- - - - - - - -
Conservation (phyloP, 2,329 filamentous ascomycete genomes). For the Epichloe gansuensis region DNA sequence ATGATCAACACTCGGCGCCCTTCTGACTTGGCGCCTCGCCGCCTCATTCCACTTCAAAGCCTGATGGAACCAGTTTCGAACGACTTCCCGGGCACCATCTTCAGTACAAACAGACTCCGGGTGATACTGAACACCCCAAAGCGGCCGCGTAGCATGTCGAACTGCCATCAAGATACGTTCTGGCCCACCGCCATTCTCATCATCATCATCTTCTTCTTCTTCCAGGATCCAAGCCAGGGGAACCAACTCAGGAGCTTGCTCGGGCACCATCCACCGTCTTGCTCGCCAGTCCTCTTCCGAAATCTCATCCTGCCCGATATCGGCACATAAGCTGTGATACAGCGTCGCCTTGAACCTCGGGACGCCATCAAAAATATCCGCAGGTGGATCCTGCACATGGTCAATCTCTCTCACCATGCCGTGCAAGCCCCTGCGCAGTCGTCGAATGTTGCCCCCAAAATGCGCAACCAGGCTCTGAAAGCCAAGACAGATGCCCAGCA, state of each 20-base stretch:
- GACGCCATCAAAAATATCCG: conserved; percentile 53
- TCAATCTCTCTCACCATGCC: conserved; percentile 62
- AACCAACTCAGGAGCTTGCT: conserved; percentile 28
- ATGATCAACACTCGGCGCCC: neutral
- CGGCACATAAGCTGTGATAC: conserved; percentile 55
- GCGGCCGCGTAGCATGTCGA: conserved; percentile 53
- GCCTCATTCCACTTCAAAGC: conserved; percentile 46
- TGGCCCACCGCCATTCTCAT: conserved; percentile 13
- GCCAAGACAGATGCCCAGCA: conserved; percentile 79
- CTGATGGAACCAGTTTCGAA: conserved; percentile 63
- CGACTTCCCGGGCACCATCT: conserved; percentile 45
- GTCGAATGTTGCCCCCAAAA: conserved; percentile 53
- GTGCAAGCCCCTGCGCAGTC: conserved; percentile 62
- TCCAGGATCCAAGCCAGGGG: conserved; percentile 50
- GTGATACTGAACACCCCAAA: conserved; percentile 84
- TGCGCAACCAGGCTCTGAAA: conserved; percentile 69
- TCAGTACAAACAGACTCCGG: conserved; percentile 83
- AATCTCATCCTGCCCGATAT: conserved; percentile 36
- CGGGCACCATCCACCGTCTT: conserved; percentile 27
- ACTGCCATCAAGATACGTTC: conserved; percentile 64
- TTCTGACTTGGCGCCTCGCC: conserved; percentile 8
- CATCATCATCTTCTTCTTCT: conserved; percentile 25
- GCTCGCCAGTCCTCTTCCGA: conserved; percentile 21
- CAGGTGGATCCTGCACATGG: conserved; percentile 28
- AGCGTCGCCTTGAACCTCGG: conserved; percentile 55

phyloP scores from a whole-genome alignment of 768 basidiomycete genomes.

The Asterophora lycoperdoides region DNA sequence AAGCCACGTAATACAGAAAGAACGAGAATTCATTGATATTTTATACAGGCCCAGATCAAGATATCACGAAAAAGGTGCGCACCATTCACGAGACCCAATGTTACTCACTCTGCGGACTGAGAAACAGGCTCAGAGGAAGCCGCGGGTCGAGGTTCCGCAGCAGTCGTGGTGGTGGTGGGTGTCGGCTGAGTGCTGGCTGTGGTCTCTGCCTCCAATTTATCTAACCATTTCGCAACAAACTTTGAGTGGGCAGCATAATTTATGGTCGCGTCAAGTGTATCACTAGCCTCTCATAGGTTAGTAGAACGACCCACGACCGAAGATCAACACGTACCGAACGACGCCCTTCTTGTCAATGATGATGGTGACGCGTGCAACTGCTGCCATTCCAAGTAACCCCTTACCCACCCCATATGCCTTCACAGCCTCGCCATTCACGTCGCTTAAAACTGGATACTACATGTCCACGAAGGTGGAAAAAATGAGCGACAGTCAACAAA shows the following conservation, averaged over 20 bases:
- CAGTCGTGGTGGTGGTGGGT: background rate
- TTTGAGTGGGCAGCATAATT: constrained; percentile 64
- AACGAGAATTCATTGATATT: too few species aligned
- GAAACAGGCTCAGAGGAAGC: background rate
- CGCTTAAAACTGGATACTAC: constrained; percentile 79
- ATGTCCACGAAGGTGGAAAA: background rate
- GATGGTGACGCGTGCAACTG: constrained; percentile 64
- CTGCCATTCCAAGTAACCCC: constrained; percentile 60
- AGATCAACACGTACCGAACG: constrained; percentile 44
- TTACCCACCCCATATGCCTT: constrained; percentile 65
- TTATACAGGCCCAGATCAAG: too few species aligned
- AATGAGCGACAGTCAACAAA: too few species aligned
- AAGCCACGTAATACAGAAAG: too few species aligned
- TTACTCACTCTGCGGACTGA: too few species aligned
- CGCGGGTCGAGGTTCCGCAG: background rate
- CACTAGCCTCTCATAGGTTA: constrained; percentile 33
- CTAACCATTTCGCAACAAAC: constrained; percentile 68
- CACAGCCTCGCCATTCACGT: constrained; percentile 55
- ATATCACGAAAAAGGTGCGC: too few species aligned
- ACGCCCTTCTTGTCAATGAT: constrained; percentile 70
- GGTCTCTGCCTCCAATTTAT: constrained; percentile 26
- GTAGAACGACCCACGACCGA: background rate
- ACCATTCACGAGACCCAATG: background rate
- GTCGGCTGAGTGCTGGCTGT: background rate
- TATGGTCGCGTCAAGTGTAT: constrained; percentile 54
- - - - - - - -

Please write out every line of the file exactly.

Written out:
Conservation (phyloP, 2,329 filamentous ascomycete genomes). For the Epichloe gansuensis region DNA sequence ATGATCAACACTCGGCGCCCTTCTGACTTGGCGCCTCGCCGCCTCATTCCACTTCAAAGCCTGATGGAACCAGTTTCGAACGACTTCCCGGGCACCATCTTCAGTACAAACAGACTCCGGGTGATACTGAACACCCCAAAGCGGCCGCGTAGCATGTCGAACTGCCATCAAGATACGTTCTGGCCCACCGCCATTCTCATCATCATCATCTTCTTCTTCTTCCAGGATCCAAGCCAGGGGAACCAACTCAGGAGCTTGCTCGGGCACCATCCACCGTCTTGCTCGCCAGTCCTCTTCCGAAATCTCATCCTGCCCGATATCGGCACATAAGCTGTGATACAGCGTCGCCTTGAACCTCGGGACGCCATCAAAAATATCCGCAGGTGGATCCTGCACATGGTCAATCTCTCTCACCATGCCGTGCAAGCCCCTGCGCAGTCGTCGAATGTTGCCCCCAAAATGCGCAACCAGGCTCTGAAAGCCAAGACAGATGCCCAGCA, state of each 20-base stretch:
- GACGCCATCAAAAATATCCG: conserved; percentile 53
- TCAATCTCTCTCACCATGCC: conserved; percentile 62
- AACCAACTCAGGAGCTTGCT: conserved; percentile 28
- ATGATCAACACTCGGCGCCC: neutral
- CGGCACATAAGCTGTGATAC: conserved; percentile 55
- GCGGCCGCGTAGCATGTCGA: conserved; percentile 53
- GCCTCATTCCACTTCAAAGC: conserved; percentile 46
- TGGCCCACCGCCATTCTCAT: conserved; percentile 13
- GCCAAGACAGATGCCCAGCA: conserved; percentile 79
- CTGATGGAACCAGTTTCGAA: conserved; percentile 63
- CGACTTCCCGGGCACCATCT: conserved; percentile 45
- GTCGAATGTTGCCCCCAAAA: conserved; percentile 53
- GTGCAAGCCCCTGCGCAGTC: conserved; percentile 62
- TCCAGGATCCAAGCCAGGGG: conserved; percentile 50
- GTGATACTGAACACCCCAAA: conserved; percentile 84
- TGCGCAACCAGGCTCTGAAA: conserved; percentile 69
- TCAGTACAAACAGACTCCGG: conserved; percentile 83
- AATCTCATCCTGCCCGATAT: conserved; percentile 36
- CGGGCACCATCCACCGTCTT: conserved; percentile 27
- ACTGCCATCAAGATACGTTC: conserved; percentile 64
- TTCTGACTTGGCGCCTCGCC: conserved; percentile 8
- CATCATCATCTTCTTCTTCT: conserved; percentile 25
- GCTCGCCAGTCCTCTTCCGA: conserved; percentile 21
- CAGGTGGATCCTGCACATGG: conserved; percentile 28
- AGCGTCGCCTTGAACCTCGG: conserved; percentile 55

phyloP scores from a whole-genome alignment of 768 basidiomycete genomes.

The Asterophora lycoperdoides region DNA sequence AAGCCACGTAATACAGAAAGAACGAGAATTCATTGATATTTTATACAGGCCCAGATCAAGATATCACGAAAAAGGTGCGCACCATTCACGAGACCCAATGTTACTCACTCTGCGGACTGAGAAACAGGCTCAGAGGAAGCCGCGGGTCGAGGTTCCGCAGCAGTCGTGGTGGTGGTGGGTGTCGGCTGAGTGCTGGCTGTGGTCTCTGCCTCCAATTTATCTAACCATTTCGCAACAAACTTTGAGTGGGCAGCATAATTTATGGTCGCGTCAAGTGTATCACTAGCCTCTCATAGGTTAGTAGAACGACCCACGACCGAAGATCAACACGTACCGAACGACGCCCTTCTTGTCAATGATGATGGTGACGCGTGCAACTGCTGCCATTCCAAGTAACCCCTTACCCACCCCATATGCCTTCACAGCCTCGCCATTCACGTCGCTTAAAACTGGATACTACATGTCCACGAAGGTGGAAAAAATGAGCGACAGTCAACAAA shows the following conservation, averaged over 20 bases:
- CAGTCGTGGTGGTGGTGGGT: background rate
- TTTGAGTGGGCAGCATAATT: constrained; percentile 64
- AACGAGAATTCATTGATATT: too few species aligned
- GAAACAGGCTCAGAGGAAGC: background rate
- CGCTTAAAACTGGATACTAC: constrained; percentile 79
- ATGTCCACGAAGGTGGAAAA: background rate
- GATGGTGACGCGTGCAACTG: constrained; percentile 64
- CTGCCATTCCAAGTAACCCC: constrained; percentile 60
- AGATCAACACGTACCGAACG: constrained; percentile 44
- TTACCCACCCCATATGCCTT: constrained; percentile 65
- TTATACAGGCCCAGATCAAG: too few species aligned
- AATGAGCGACAGTCAACAAA: too few species aligned
- AAGCCACGTAATACAGAAAG: too few species aligned
- TTACTCACTCTGCGGACTGA: too few species aligned
- CGCGGGTCGAGGTTCCGCAG: background rate
- CACTAGCCTCTCATAGGTTA: constrained; percentile 33
- CTAACCATTTCGCAACAAAC: constrained; percentile 68
- CACAGCCTCGCCATTCACGT: constrained; percentile 55
- ATATCACGAAAAAGGTGCGC: too few species aligned
- ACGCCCTTCTTGTCAATGAT: constrained; percentile 70
- GGTCTCTGCCTCCAATTTAT: constrained; percentile 26
- GTAGAACGACCCACGACCGA: background rate
- ACCATTCACGAGACCCAATG: background rate
- GTCGGCTGAGTGCTGGCTGT: background rate
- TATGGTCGCGTCAAGTGTAT: constrained; percentile 54